Use momentum based controls to minimize slow response rates.
Design around simultaneous button presses.
Improve the frame rate. It will improve responsiveness.
File Size and Memory
Like the GBC, the mobile phone has severe memory constraints compared to consoles and the PC, making compelling game development tricky. At a high level, you have two issues – application download size and application RAM. The Sprint network, for example, restricts the application download size to 64KB, which constrains everything, including code size, graphics files, and game data. Techniques useful on the PC and console are rendered ineffective.
For application download sizes, you have two options. One, you can make your game fit within the download restrictions, making the game design and development effort much more difficult. Or you can design the game modularly, where the gamer must download new levels, providing tremendous flexibility for the developer, but adding the burdens of potential airtime fees for downloading new content and of disrupting the game immersion by inserting significant download delays, which can be very frustrating.
Getting the application file the on the phone is the start of the memory challenges. On top of that, the phones have major RAM limitations. Techniques like full screen double buffering may not be feasible on some phones.
Reduce application download size by reducing game and code data. Try calculating arrays using loops instead of storing them in your code and drawing some graphics instead of storing them as images in your resource file.
Both PNG and Bitmaps have overhead. To conserve space, try to collapse as many images into one super image. While that may take some extra coding, you can create significant space savings, especially with small images.
Cannot use true OO. Each object class creates a significant code size overhead in Java. Not an issue with BREW and other platforms. However, if you want make your game portable, you should use the same structure across all platforms.
Make use of smaller data types instead of always using 4 byte integers, especially for large game data arrays.
Tools, Tools, Tools…
Tools are a part of every developer’s repertoire. Despite the size and newness of the cell phones, developers must create tools to ease the process. As with the Gameboy Color, tools are needed for sprite management, tile creation, and level layout. While the upfront investment is significant, you will make up for it on the back end.
Art management is a unique issue. It’s good to have control over resource structure and allocation. Supporting multiple phones require numerous tweaks to the artwork and tools are essential for efficient management. Once you’ve made your 12th version of a sprite, you’ll appreciate having solid tools. You will need tools that can store graphics in your preferred format and then export them to the file formats necessary for the platform.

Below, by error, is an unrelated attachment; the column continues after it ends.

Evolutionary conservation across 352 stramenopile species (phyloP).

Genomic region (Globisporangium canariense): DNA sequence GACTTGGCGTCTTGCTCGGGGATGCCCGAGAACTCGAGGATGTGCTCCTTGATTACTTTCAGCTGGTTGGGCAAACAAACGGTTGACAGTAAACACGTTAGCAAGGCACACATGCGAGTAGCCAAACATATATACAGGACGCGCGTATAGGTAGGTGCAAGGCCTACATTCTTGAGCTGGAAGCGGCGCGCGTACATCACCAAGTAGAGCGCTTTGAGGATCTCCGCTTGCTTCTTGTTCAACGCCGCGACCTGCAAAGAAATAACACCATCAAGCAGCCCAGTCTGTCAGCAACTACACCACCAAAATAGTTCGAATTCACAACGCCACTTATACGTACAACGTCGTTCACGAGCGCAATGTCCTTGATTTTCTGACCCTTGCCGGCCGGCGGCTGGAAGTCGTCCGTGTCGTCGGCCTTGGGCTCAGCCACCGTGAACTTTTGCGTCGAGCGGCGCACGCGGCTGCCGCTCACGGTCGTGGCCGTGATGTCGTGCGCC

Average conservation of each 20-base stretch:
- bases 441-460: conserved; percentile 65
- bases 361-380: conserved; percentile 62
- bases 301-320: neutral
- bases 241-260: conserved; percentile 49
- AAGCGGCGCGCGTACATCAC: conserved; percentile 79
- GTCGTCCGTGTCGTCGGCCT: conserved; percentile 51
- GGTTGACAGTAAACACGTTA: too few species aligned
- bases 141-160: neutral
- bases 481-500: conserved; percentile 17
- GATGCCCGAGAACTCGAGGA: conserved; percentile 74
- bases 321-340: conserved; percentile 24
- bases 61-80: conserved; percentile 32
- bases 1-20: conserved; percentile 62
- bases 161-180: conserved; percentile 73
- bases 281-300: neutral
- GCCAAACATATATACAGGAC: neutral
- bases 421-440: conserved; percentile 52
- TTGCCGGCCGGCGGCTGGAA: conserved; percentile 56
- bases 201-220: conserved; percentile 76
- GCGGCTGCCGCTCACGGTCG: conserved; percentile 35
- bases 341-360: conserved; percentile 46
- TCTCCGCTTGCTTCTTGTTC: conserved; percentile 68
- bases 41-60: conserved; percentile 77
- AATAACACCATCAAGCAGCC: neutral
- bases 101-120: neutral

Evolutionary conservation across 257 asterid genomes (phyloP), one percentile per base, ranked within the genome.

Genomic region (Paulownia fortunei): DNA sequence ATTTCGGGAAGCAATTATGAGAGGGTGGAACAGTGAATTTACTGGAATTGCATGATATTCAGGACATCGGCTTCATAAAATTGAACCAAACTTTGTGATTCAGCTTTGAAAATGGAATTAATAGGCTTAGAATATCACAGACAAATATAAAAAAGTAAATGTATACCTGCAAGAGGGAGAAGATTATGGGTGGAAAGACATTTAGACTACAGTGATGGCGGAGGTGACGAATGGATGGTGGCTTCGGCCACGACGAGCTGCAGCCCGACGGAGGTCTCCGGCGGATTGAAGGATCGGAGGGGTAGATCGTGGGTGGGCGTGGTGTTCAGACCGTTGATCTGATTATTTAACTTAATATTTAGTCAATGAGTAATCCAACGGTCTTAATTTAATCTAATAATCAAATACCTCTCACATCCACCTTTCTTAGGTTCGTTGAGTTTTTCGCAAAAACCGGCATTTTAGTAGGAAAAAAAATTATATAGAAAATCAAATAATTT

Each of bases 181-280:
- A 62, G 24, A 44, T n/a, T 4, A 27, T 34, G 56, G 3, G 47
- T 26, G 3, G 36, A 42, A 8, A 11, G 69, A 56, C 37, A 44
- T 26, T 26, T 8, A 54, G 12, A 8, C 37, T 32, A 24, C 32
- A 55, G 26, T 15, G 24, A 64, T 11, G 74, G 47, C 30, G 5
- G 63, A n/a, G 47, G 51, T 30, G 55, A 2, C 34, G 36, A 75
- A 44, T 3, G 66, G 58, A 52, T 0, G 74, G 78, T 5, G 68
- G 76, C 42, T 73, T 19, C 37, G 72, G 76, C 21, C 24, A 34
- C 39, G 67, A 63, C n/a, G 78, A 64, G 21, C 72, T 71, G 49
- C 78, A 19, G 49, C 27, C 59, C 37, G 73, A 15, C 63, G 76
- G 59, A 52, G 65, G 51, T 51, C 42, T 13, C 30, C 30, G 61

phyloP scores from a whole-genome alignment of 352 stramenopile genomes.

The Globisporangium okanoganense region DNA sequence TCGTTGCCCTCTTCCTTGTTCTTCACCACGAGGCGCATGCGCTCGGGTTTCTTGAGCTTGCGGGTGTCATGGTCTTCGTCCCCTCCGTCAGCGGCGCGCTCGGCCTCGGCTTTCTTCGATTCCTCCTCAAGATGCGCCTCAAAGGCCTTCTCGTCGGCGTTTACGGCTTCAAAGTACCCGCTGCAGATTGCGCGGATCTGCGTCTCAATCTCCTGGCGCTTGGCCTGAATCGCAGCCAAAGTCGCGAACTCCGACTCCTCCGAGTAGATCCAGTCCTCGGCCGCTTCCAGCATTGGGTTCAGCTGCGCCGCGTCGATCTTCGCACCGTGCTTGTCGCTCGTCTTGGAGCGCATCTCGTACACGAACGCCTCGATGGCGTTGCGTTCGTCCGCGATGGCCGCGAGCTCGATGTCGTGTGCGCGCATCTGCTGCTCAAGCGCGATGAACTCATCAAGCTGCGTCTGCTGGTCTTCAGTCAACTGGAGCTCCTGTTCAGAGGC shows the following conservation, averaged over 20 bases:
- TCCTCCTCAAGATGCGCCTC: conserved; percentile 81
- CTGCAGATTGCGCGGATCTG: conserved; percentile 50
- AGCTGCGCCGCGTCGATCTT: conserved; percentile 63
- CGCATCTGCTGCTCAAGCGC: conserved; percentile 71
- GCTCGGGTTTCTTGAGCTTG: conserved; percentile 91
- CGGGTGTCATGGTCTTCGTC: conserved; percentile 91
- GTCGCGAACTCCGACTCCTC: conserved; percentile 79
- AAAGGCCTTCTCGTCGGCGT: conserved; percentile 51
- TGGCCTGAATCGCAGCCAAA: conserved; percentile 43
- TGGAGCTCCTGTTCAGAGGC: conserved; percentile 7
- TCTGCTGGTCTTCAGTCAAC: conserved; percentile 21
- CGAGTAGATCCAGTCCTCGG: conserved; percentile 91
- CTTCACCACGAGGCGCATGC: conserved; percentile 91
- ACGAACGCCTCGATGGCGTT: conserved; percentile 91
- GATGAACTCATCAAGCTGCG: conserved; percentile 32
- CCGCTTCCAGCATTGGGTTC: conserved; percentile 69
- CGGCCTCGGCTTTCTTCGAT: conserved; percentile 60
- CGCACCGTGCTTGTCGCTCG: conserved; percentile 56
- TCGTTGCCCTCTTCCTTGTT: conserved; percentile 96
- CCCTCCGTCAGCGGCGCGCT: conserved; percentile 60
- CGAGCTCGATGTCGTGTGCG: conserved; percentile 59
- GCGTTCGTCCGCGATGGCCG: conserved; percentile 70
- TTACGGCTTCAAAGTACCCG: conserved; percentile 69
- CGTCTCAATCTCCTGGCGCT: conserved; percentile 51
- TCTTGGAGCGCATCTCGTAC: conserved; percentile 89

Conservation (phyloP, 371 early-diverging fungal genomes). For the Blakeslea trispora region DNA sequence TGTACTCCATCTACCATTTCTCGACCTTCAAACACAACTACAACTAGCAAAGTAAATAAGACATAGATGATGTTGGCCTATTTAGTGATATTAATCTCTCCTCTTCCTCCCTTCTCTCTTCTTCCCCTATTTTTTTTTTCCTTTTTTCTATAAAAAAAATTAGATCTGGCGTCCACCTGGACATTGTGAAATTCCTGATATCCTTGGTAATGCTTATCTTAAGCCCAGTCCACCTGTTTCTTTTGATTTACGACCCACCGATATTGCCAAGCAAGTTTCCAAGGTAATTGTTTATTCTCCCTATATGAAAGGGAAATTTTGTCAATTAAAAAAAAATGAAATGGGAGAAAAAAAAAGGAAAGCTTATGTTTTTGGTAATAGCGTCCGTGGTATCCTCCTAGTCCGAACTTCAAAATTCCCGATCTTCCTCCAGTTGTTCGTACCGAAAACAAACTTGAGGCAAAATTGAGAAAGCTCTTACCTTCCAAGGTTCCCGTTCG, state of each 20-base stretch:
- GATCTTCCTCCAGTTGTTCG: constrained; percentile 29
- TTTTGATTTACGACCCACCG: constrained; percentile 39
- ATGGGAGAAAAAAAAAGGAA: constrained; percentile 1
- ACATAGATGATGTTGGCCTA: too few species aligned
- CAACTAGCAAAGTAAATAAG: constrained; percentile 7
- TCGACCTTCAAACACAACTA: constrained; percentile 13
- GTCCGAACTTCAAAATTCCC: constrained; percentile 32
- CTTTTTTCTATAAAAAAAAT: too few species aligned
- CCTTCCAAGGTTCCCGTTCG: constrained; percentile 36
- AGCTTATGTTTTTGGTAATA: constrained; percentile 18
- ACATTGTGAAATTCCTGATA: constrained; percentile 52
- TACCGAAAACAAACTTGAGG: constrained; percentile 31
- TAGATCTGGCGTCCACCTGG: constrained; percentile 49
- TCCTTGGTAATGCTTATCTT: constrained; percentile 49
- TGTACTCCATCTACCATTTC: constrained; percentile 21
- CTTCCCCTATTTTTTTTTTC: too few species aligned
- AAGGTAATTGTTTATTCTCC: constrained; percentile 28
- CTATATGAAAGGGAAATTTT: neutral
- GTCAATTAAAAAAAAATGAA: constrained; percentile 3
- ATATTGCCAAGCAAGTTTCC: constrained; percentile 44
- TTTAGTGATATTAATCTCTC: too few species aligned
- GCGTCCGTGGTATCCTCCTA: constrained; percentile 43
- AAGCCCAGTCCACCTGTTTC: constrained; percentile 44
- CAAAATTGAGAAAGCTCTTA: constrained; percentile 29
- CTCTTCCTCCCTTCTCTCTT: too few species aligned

Until there’s a standard platform (if ever), you cannot optimize to one phone. Since your tools must support multiple devices, not only must they manipulate data, they must have inherent support for finetuning attributes, as needed for a particular phone. For example, if a phone X has 16 by 16 tile viewport, but phone Y has one 15 percent bigger, the tile editor needs a window display that shows the new viewport and can scale or shrink tiles as needed, giving the designer flexibility before submitting the design to the team.
Tools are needed for level layout and design. As with graphic files, abstract your level data from the phone and make it platform independent. If Java reads a file differently than BREW, structure your data independent of both platforms, and create one standard format that is easily transferable.
Most of these issues will resolve themselves over the next few years. However, the consumer expectations are high, having been spoiled by great games and graphics on 2D platforms like the Gameboy Color and Sega Genesis. As we saw with WAP, if the customers are disappointed, they will not buy into the service. It’s that simple and developers must do their part.
Some of the burden lies with carriers and publishers. The service must be reliable, easy to access, and priced right. The platform holders must work with handset makers to provide a robust, game friendly environment, including durable buttons, masked blits, and fast displays.
With the high level of interest in gaming, the carriers recognize the problem and are working fast to resolve those problems. I’m not sure what the solution will be or how long it will take for an efficient solution to appear. In the meantime, developers must improvise and be creative.